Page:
Constellation Research Group wants to take the guesswork out of this year’s technology happenings. The research firm, headed by CEO and analyst extraordinaire R. “Ray” Wang, offers these five startling predictions for 2011.
1. The Wikileaks Effect. Citizen engagement platforms may strive to be even more “open,” but according to Constellation, the backlash from Wikileaks, along with a Republican takeover in the U.S. House of Representatives, will lead to a rash of “military grade encryption packages” that will be stacked on top of many apps and platforms to bolster security.
2. Social not just for sexy’s sake. Companies will recognize that for social media to feel sexy there is a lot of work that needs to happen behind the scenes. The result: an emphasis on building integrated platforms that can leverage social channels in an effort to foster healthier, better relationships with customers. Forget about tools and technologies. Instead, Constellation predicts that IT managers will begin to realize that processes and people count just as much as social media technology.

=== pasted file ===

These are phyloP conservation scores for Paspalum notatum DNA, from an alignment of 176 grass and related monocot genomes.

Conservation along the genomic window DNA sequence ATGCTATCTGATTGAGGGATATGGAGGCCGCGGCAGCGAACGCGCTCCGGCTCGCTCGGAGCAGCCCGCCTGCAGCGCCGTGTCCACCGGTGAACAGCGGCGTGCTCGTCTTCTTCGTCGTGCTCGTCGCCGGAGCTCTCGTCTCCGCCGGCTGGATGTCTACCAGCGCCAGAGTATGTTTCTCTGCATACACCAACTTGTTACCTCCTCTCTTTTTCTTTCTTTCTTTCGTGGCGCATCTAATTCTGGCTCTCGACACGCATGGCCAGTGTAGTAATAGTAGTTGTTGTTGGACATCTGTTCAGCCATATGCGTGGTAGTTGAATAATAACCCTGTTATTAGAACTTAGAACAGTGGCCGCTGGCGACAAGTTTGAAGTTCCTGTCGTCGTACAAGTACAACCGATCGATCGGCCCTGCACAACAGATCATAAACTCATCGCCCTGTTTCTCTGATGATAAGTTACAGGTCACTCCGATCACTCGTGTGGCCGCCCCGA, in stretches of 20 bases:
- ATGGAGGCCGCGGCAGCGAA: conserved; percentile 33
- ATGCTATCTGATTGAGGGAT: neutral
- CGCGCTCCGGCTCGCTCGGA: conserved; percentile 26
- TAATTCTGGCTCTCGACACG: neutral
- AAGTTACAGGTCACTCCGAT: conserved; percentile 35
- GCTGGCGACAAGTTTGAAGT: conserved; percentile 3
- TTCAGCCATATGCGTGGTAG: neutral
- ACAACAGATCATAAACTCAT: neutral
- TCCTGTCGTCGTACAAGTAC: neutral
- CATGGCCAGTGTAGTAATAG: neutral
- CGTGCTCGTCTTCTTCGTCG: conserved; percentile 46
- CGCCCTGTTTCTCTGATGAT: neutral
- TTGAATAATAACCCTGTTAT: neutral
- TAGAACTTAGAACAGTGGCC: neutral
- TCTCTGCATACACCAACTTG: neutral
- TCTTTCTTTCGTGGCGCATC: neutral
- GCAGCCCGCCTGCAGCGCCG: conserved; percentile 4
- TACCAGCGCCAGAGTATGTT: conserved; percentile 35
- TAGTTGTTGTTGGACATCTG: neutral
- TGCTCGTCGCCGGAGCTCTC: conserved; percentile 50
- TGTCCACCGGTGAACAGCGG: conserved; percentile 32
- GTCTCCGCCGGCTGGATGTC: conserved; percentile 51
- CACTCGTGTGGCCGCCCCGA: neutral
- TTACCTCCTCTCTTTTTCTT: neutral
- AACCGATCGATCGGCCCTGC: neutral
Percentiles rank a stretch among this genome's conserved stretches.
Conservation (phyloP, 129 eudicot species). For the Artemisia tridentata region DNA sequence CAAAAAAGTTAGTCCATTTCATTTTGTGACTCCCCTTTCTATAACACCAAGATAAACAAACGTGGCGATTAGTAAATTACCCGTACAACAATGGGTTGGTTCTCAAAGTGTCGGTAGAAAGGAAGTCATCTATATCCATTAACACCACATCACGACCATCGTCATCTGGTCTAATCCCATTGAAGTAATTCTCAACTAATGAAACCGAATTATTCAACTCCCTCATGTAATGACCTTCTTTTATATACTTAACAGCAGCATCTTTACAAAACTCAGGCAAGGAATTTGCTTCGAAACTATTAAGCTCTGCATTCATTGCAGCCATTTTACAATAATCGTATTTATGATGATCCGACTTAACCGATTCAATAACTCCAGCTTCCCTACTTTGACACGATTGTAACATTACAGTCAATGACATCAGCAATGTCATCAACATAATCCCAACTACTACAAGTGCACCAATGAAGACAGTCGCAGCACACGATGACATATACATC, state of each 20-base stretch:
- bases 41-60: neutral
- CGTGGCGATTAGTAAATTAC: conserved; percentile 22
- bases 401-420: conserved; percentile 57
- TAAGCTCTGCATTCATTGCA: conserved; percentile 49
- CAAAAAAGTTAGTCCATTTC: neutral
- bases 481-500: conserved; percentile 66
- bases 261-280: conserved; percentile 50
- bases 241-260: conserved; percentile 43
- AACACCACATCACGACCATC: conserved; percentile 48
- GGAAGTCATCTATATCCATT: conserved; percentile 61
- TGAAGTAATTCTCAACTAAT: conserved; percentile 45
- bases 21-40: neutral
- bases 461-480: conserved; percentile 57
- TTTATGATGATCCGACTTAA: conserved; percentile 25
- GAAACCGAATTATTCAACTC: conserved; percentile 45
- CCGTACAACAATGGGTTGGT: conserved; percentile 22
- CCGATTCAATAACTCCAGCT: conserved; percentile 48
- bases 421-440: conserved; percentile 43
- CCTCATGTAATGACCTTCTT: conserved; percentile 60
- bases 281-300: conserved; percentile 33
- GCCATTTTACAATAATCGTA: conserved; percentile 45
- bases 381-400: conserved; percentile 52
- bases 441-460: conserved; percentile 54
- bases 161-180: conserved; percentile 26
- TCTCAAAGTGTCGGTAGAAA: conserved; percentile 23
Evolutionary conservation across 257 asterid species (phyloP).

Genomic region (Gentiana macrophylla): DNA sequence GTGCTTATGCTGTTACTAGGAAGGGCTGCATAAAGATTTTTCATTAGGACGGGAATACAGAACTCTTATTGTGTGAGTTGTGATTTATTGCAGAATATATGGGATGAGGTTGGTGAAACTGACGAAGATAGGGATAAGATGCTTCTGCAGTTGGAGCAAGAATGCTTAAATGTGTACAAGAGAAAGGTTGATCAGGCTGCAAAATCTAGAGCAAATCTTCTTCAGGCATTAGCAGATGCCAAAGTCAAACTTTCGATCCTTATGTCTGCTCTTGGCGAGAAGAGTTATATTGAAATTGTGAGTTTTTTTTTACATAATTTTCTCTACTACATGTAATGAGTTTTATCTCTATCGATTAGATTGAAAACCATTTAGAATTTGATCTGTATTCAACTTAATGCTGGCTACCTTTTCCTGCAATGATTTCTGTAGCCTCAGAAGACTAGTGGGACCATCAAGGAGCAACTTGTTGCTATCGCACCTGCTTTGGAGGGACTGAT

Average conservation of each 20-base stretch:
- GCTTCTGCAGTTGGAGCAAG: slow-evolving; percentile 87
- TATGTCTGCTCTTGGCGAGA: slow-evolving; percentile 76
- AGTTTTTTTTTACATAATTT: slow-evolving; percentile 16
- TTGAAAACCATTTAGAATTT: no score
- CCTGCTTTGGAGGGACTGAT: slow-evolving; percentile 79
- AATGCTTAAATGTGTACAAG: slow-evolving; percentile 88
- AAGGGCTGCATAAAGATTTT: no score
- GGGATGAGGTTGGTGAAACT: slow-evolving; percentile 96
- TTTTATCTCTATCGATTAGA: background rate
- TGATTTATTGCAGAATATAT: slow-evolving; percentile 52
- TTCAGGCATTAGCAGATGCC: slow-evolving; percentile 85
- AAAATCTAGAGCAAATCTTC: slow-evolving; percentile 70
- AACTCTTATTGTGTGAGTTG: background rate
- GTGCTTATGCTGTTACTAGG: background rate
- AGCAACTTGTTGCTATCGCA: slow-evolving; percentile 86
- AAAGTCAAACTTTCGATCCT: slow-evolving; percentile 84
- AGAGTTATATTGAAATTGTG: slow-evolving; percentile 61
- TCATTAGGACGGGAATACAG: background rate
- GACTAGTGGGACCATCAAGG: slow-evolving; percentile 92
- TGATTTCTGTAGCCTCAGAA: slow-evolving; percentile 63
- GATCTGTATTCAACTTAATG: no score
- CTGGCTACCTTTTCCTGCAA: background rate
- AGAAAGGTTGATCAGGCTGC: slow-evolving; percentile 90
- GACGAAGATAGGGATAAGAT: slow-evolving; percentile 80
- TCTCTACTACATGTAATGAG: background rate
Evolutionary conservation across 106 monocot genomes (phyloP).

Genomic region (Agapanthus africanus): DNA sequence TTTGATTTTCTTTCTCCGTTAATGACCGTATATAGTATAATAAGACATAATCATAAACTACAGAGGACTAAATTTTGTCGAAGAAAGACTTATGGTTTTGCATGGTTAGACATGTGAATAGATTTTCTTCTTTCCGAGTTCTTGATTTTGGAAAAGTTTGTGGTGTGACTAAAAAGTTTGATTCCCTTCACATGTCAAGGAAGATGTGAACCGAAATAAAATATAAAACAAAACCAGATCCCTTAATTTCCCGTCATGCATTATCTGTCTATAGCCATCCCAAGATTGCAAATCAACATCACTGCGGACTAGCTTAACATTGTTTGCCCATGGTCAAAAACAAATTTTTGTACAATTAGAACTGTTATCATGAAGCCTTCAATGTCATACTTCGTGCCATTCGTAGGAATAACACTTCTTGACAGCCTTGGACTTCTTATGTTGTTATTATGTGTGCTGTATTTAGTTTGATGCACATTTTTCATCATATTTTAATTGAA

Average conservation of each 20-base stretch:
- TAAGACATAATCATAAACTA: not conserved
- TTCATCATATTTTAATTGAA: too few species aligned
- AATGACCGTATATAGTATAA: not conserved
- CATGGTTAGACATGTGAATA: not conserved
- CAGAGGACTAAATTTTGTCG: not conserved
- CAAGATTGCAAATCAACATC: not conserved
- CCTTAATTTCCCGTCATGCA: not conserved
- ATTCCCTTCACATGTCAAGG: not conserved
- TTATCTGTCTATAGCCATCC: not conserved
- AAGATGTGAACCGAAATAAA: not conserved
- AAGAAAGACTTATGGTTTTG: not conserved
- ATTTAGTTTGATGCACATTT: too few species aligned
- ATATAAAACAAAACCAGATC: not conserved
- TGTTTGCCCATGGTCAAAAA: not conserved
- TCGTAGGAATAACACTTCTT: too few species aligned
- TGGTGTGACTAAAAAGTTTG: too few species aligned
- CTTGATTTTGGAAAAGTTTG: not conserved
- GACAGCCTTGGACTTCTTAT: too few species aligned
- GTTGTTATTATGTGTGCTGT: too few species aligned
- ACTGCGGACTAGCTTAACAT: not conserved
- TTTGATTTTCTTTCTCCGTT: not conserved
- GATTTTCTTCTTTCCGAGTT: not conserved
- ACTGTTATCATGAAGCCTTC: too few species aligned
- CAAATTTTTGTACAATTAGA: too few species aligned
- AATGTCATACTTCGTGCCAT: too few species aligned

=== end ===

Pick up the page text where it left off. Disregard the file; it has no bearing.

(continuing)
3. Say goodbye to forced consolidation. Despite years of trying to unify disparate functions onto a single device such as a smartphone, Constellation predicts that tools such as the iPad and Kindle will prove to consumers and businesses alike that sometimes it’s best to embrace a device that excels at a singular or select number of functions. Because more and more employees will begin using different devices for different applications, IT managers will have to focus their efforts on establishing clear-cut policies for security, manageability and reimbursement.
4. A cloud of confusion. Expect to weather a storm of controversy surrounding what does and doesn’t constitute cloud computing. According to Constellation’s research, the lack of coherence and understanding of “the cloud” will result in wasted money on haphazard efforts to implement cloud computing models that simply aren’t sustainable or reliable.
5. An uptick in IT employment. Corporate IT spending in the U.S. and Canada will increase a meager two percent at the median, after two years of flat budgets. Yet despite widespread hiring freezes, Constellation predicts a significant upturn in the deployment of new major projects, extended work hours for IT employees, and increased reliance on IT contractors.
Edited by Tammy Wolf